I'm sure everyone is familiar with this sculpture. We visited the popular Rodin museum and thoroughly enjoyed our visit. I can truly say it was a new art viewing experience for me. As we strolled through the rooms of the museum, I learned how sculpture and the form can convey, quite accurately, human emotion and thought.

He worked a lot and had a very impressive amount of sculptures. But all of it seemed to just be practice for, what I now consider, one of the coolest works of art I have ever laid eyes on. Young as I may be, I think there would be quite a few people who can agree with me.

Rodin's Gates of Hell (just the top part). He has so many figures in this piece, many of them standing as their own work of art as larger sculptures throughout the museum. This massive door is dynamic, telling, and full of the emotions one would expect and be surprised with as the gates of hell. I could spend hours looking at this thing. Unfortunately, we had to head over to the Musee d'Orsay.

But before we did, I grabbed this picture of Casey through a sculpture outside of the museum.
I didn't get any pictures of the Musee d'Orsay as we were pressed for time and didn't want to wasted it waiting for a gab in the crowd, but it was incredible! They specialize in the beginning of modern art, when the impressionists challenged the meaning of a painting and changed the way we look at art. I thoroughly enjoyed myself. Along the same line, we also went to a Gustave Caillebotte (who was a great and under appreciated impressionist) exhibit where, while waiting in line, a butterfly landed on my collar and stay there for at least 20 minutes.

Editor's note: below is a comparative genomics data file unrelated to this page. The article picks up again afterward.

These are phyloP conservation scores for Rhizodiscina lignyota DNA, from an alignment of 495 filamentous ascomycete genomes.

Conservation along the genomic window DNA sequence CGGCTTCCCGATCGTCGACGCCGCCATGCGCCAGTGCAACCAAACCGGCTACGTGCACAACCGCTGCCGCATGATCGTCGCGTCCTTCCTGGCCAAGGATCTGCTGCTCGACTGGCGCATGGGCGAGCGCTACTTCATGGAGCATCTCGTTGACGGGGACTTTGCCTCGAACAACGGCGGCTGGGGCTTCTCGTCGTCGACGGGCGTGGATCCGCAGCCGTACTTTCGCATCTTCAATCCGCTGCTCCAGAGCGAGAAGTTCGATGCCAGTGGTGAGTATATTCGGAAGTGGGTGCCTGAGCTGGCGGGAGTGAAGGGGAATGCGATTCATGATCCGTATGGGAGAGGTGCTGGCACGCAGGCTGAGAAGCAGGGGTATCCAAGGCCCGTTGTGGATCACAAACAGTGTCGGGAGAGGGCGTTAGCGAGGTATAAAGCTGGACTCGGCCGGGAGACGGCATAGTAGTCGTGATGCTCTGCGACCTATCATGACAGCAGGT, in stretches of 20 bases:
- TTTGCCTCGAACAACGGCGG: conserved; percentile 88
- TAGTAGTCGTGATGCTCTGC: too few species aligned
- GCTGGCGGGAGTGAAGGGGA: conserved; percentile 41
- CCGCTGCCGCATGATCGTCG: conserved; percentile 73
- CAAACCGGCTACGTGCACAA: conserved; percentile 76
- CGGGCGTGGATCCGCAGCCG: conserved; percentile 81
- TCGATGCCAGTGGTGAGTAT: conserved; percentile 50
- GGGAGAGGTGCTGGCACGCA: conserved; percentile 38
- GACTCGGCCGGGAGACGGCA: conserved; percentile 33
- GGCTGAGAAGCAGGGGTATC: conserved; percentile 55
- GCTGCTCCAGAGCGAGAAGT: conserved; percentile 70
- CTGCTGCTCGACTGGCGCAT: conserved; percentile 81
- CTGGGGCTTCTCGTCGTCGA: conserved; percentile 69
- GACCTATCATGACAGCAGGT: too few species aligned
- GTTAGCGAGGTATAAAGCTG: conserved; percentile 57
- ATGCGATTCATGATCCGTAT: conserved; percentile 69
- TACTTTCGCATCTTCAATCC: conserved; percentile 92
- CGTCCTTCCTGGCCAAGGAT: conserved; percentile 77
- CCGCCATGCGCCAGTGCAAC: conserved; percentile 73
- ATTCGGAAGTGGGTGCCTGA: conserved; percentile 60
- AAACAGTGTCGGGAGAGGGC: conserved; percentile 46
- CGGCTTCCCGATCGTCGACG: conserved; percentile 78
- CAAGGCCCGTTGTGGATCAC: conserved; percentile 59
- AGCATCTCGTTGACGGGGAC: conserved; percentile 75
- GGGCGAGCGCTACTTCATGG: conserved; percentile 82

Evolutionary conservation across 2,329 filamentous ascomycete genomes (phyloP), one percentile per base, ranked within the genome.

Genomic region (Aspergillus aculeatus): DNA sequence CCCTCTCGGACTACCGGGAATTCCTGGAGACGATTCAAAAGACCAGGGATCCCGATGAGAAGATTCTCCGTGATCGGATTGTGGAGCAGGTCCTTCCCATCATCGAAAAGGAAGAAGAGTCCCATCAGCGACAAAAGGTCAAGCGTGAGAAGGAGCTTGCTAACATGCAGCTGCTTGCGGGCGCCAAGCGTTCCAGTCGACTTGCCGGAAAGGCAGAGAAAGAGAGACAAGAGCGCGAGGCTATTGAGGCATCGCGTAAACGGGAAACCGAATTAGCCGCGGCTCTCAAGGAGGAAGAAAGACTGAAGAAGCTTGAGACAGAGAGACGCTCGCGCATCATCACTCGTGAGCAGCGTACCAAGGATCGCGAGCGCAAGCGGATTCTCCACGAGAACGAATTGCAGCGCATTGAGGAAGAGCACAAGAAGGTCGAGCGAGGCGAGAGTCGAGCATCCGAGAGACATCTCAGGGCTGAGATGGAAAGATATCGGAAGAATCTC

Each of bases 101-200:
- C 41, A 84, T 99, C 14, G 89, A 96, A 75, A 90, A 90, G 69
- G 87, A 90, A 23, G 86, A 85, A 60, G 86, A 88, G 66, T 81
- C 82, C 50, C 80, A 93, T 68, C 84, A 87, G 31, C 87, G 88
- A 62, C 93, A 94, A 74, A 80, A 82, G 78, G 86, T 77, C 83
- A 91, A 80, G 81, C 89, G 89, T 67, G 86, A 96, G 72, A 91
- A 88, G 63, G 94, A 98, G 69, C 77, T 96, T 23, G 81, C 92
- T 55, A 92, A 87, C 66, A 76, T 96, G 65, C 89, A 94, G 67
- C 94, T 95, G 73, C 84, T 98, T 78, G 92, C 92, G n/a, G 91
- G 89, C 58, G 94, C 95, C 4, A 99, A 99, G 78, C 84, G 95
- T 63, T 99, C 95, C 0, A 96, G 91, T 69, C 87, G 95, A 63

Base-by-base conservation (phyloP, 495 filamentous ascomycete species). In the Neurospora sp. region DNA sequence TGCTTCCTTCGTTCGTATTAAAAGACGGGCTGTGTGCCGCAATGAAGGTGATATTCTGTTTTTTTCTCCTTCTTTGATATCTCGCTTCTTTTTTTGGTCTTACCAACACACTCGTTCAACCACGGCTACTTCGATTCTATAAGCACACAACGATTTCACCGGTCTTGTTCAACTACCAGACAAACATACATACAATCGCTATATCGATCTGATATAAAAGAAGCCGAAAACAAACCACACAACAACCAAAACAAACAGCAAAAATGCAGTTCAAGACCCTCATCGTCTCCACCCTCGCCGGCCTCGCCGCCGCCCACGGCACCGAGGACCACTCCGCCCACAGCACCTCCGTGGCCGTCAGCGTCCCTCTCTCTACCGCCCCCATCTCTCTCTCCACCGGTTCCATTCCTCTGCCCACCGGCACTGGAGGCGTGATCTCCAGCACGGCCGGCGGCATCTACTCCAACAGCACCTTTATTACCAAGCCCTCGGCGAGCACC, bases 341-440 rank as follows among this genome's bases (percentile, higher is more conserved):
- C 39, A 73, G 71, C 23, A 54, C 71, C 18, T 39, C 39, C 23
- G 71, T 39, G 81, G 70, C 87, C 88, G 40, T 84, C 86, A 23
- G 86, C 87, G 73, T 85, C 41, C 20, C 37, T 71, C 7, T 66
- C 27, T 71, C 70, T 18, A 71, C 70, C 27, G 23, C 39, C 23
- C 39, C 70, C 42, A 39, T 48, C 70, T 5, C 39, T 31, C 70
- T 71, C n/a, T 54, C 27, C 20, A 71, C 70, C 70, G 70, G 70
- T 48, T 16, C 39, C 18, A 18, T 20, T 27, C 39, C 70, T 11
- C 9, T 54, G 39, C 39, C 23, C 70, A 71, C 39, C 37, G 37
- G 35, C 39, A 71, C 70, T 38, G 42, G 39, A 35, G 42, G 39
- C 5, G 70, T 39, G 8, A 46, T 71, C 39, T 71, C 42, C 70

On to the Louvre. The over-the-top, insanely cool, biggest museum I've ever been to Louvre. Just to set the scene, this intricate and gargantuan building was built in the 12th century and expanded over the centuries to what it is now: 652,300 square feet of amazingness. Art is contained not only in the bottom, first and second floors of the old fortress, but also a level underground too.

The iconic glass pyramid in front of the Louvre was awesome to see in person. Just like the Eiffel Tower, it was less of an amazing moment and more one of those moments of, "Cool, it's what I thought it would look like."